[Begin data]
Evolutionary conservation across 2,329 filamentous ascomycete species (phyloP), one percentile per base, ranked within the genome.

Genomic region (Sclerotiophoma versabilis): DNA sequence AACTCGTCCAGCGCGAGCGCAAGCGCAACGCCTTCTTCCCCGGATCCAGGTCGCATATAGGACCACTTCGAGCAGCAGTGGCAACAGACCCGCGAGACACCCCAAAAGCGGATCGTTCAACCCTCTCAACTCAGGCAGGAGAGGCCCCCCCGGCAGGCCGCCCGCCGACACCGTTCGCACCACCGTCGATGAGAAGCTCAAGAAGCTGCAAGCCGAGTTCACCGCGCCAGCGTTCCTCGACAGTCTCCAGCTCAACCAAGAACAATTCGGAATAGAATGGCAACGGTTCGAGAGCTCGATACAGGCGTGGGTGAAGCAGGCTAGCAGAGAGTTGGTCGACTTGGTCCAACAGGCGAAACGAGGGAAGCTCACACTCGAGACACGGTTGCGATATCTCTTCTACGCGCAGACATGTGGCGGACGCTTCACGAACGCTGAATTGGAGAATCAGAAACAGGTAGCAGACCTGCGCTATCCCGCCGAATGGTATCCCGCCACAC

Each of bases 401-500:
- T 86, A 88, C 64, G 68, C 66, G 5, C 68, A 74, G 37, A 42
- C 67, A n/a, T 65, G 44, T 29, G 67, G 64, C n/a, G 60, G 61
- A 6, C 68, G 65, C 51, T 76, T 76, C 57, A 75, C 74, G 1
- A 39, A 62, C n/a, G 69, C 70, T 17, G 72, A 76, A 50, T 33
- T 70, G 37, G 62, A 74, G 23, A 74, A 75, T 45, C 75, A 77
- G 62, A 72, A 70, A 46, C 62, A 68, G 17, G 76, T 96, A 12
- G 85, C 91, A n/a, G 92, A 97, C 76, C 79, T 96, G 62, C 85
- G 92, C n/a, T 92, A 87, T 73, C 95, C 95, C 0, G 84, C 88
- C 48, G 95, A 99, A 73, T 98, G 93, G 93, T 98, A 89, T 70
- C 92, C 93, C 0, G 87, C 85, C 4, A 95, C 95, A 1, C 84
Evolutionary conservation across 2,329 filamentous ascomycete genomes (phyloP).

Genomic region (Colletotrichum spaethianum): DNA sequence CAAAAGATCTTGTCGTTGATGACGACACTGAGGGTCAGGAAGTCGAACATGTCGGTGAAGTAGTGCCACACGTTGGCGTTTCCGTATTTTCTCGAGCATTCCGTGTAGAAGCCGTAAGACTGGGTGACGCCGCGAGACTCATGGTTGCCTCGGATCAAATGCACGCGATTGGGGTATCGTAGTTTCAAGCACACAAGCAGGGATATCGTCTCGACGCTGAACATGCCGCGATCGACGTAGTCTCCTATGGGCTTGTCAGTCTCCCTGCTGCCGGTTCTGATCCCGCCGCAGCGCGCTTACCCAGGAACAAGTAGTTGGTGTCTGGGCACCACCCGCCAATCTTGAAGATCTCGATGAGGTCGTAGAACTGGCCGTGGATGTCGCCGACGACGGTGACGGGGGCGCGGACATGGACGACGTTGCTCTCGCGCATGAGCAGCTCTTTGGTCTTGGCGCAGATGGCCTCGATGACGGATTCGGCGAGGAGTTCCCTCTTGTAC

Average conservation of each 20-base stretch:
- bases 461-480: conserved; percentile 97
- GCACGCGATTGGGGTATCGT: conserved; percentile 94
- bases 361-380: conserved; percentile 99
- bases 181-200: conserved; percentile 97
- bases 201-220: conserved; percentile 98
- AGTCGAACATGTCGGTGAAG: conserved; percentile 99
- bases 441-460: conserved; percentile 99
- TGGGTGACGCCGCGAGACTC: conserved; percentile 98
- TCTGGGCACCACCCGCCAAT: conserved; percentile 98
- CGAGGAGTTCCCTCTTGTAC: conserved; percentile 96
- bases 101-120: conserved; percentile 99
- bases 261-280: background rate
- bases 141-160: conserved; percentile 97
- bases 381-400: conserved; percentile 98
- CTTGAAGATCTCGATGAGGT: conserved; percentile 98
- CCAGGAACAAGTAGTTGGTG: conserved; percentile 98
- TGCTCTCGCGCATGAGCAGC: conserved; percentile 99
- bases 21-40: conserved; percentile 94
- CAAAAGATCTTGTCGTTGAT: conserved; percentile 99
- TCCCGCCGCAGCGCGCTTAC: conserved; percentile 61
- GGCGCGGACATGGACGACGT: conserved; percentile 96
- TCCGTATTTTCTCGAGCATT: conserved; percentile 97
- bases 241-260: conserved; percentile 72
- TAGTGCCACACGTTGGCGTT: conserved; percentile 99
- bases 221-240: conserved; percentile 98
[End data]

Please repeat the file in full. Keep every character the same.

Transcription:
Evolutionary conservation across 2,329 filamentous ascomycete species (phyloP), one percentile per base, ranked within the genome.

Genomic region (Sclerotiophoma versabilis): DNA sequence AACTCGTCCAGCGCGAGCGCAAGCGCAACGCCTTCTTCCCCGGATCCAGGTCGCATATAGGACCACTTCGAGCAGCAGTGGCAACAGACCCGCGAGACACCCCAAAAGCGGATCGTTCAACCCTCTCAACTCAGGCAGGAGAGGCCCCCCCGGCAGGCCGCCCGCCGACACCGTTCGCACCACCGTCGATGAGAAGCTCAAGAAGCTGCAAGCCGAGTTCACCGCGCCAGCGTTCCTCGACAGTCTCCAGCTCAACCAAGAACAATTCGGAATAGAATGGCAACGGTTCGAGAGCTCGATACAGGCGTGGGTGAAGCAGGCTAGCAGAGAGTTGGTCGACTTGGTCCAACAGGCGAAACGAGGGAAGCTCACACTCGAGACACGGTTGCGATATCTCTTCTACGCGCAGACATGTGGCGGACGCTTCACGAACGCTGAATTGGAGAATCAGAAACAGGTAGCAGACCTGCGCTATCCCGCCGAATGGTATCCCGCCACAC

Each of bases 401-500:
- T 86, A 88, C 64, G 68, C 66, G 5, C 68, A 74, G 37, A 42
- C 67, A n/a, T 65, G 44, T 29, G 67, G 64, C n/a, G 60, G 61
- A 6, C 68, G 65, C 51, T 76, T 76, C 57, A 75, C 74, G 1
- A 39, A 62, C n/a, G 69, C 70, T 17, G 72, A 76, A 50, T 33
- T 70, G 37, G 62, A 74, G 23, A 74, A 75, T 45, C 75, A 77
- G 62, A 72, A 70, A 46, C 62, A 68, G 17, G 76, T 96, A 12
- G 85, C 91, A n/a, G 92, A 97, C 76, C 79, T 96, G 62, C 85
- G 92, C n/a, T 92, A 87, T 73, C 95, C 95, C 0, G 84, C 88
- C 48, G 95, A 99, A 73, T 98, G 93, G 93, T 98, A 89, T 70
- C 92, C 93, C 0, G 87, C 85, C 4, A 95, C 95, A 1, C 84
Evolutionary conservation across 2,329 filamentous ascomycete genomes (phyloP).

Genomic region (Colletotrichum spaethianum): DNA sequence CAAAAGATCTTGTCGTTGATGACGACACTGAGGGTCAGGAAGTCGAACATGTCGGTGAAGTAGTGCCACACGTTGGCGTTTCCGTATTTTCTCGAGCATTCCGTGTAGAAGCCGTAAGACTGGGTGACGCCGCGAGACTCATGGTTGCCTCGGATCAAATGCACGCGATTGGGGTATCGTAGTTTCAAGCACACAAGCAGGGATATCGTCTCGACGCTGAACATGCCGCGATCGACGTAGTCTCCTATGGGCTTGTCAGTCTCCCTGCTGCCGGTTCTGATCCCGCCGCAGCGCGCTTACCCAGGAACAAGTAGTTGGTGTCTGGGCACCACCCGCCAATCTTGAAGATCTCGATGAGGTCGTAGAACTGGCCGTGGATGTCGCCGACGACGGTGACGGGGGCGCGGACATGGACGACGTTGCTCTCGCGCATGAGCAGCTCTTTGGTCTTGGCGCAGATGGCCTCGATGACGGATTCGGCGAGGAGTTCCCTCTTGTAC

Average conservation of each 20-base stretch:
- bases 461-480: conserved; percentile 97
- GCACGCGATTGGGGTATCGT: conserved; percentile 94
- bases 361-380: conserved; percentile 99
- bases 181-200: conserved; percentile 97
- bases 201-220: conserved; percentile 98
- AGTCGAACATGTCGGTGAAG: conserved; percentile 99
- bases 441-460: conserved; percentile 99
- TGGGTGACGCCGCGAGACTC: conserved; percentile 98
- TCTGGGCACCACCCGCCAAT: conserved; percentile 98
- CGAGGAGTTCCCTCTTGTAC: conserved; percentile 96
- bases 101-120: conserved; percentile 99
- bases 261-280: background rate
- bases 141-160: conserved; percentile 97
- bases 381-400: conserved; percentile 98
- CTTGAAGATCTCGATGAGGT: conserved; percentile 98
- CCAGGAACAAGTAGTTGGTG: conserved; percentile 98
- TGCTCTCGCGCATGAGCAGC: conserved; percentile 99
- bases 21-40: conserved; percentile 94
- CAAAAGATCTTGTCGTTGAT: conserved; percentile 99
- TCCCGCCGCAGCGCGCTTAC: conserved; percentile 61
- GGCGCGGACATGGACGACGT: conserved; percentile 96
- TCCGTATTTTCTCGAGCATT: conserved; percentile 97
- bases 241-260: conserved; percentile 72
- TAGTGCCACACGTTGGCGTT: conserved; percentile 99
- bases 221-240: conserved; percentile 98